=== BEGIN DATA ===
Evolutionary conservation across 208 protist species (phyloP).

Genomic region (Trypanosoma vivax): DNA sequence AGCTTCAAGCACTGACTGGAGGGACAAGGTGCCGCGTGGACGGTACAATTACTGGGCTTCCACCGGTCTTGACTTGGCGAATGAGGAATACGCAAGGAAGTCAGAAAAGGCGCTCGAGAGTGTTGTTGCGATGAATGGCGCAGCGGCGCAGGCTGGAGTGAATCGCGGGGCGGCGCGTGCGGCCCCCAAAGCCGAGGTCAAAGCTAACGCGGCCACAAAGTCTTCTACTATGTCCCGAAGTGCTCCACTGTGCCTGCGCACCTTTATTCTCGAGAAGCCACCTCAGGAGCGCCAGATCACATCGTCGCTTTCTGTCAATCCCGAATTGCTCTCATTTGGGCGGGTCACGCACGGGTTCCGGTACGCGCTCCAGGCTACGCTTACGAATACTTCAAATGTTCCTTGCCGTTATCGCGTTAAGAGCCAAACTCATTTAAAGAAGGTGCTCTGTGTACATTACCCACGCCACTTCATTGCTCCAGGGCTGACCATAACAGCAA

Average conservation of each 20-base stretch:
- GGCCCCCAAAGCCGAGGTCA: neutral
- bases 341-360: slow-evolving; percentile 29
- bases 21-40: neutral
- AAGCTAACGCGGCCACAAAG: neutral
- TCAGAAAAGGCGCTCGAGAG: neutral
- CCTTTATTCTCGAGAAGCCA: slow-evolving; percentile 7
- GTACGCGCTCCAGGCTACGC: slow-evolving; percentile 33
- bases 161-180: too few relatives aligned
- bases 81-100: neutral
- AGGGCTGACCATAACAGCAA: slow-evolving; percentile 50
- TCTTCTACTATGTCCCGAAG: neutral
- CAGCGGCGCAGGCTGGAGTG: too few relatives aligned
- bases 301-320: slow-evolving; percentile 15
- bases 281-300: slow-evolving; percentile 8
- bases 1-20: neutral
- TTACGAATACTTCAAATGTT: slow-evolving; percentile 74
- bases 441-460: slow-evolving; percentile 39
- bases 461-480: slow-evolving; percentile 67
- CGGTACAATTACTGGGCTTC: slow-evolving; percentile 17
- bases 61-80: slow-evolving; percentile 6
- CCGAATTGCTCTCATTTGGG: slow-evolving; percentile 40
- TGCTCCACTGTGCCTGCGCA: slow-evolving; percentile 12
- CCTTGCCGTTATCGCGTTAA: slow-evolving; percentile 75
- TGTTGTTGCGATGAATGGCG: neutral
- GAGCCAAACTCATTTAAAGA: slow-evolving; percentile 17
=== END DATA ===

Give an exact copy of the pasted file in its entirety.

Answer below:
Evolutionary conservation across 208 protist species (phyloP).

Genomic region (Trypanosoma vivax): DNA sequence AGCTTCAAGCACTGACTGGAGGGACAAGGTGCCGCGTGGACGGTACAATTACTGGGCTTCCACCGGTCTTGACTTGGCGAATGAGGAATACGCAAGGAAGTCAGAAAAGGCGCTCGAGAGTGTTGTTGCGATGAATGGCGCAGCGGCGCAGGCTGGAGTGAATCGCGGGGCGGCGCGTGCGGCCCCCAAAGCCGAGGTCAAAGCTAACGCGGCCACAAAGTCTTCTACTATGTCCCGAAGTGCTCCACTGTGCCTGCGCACCTTTATTCTCGAGAAGCCACCTCAGGAGCGCCAGATCACATCGTCGCTTTCTGTCAATCCCGAATTGCTCTCATTTGGGCGGGTCACGCACGGGTTCCGGTACGCGCTCCAGGCTACGCTTACGAATACTTCAAATGTTCCTTGCCGTTATCGCGTTAAGAGCCAAACTCATTTAAAGAAGGTGCTCTGTGTACATTACCCACGCCACTTCATTGCTCCAGGGCTGACCATAACAGCAA

Average conservation of each 20-base stretch:
- GGCCCCCAAAGCCGAGGTCA: neutral
- bases 341-360: slow-evolving; percentile 29
- bases 21-40: neutral
- AAGCTAACGCGGCCACAAAG: neutral
- TCAGAAAAGGCGCTCGAGAG: neutral
- CCTTTATTCTCGAGAAGCCA: slow-evolving; percentile 7
- GTACGCGCTCCAGGCTACGC: slow-evolving; percentile 33
- bases 161-180: too few relatives aligned
- bases 81-100: neutral
- AGGGCTGACCATAACAGCAA: slow-evolving; percentile 50
- TCTTCTACTATGTCCCGAAG: neutral
- CAGCGGCGCAGGCTGGAGTG: too few relatives aligned
- bases 301-320: slow-evolving; percentile 15
- bases 281-300: slow-evolving; percentile 8
- bases 1-20: neutral
- TTACGAATACTTCAAATGTT: slow-evolving; percentile 74
- bases 441-460: slow-evolving; percentile 39
- bases 461-480: slow-evolving; percentile 67
- CGGTACAATTACTGGGCTTC: slow-evolving; percentile 17
- bases 61-80: slow-evolving; percentile 6
- CCGAATTGCTCTCATTTGGG: slow-evolving; percentile 40
- TGCTCCACTGTGCCTGCGCA: slow-evolving; percentile 12
- CCTTGCCGTTATCGCGTTAA: slow-evolving; percentile 75
- TGTTGTTGCGATGAATGGCG: neutral
- GAGCCAAACTCATTTAAAGA: slow-evolving; percentile 17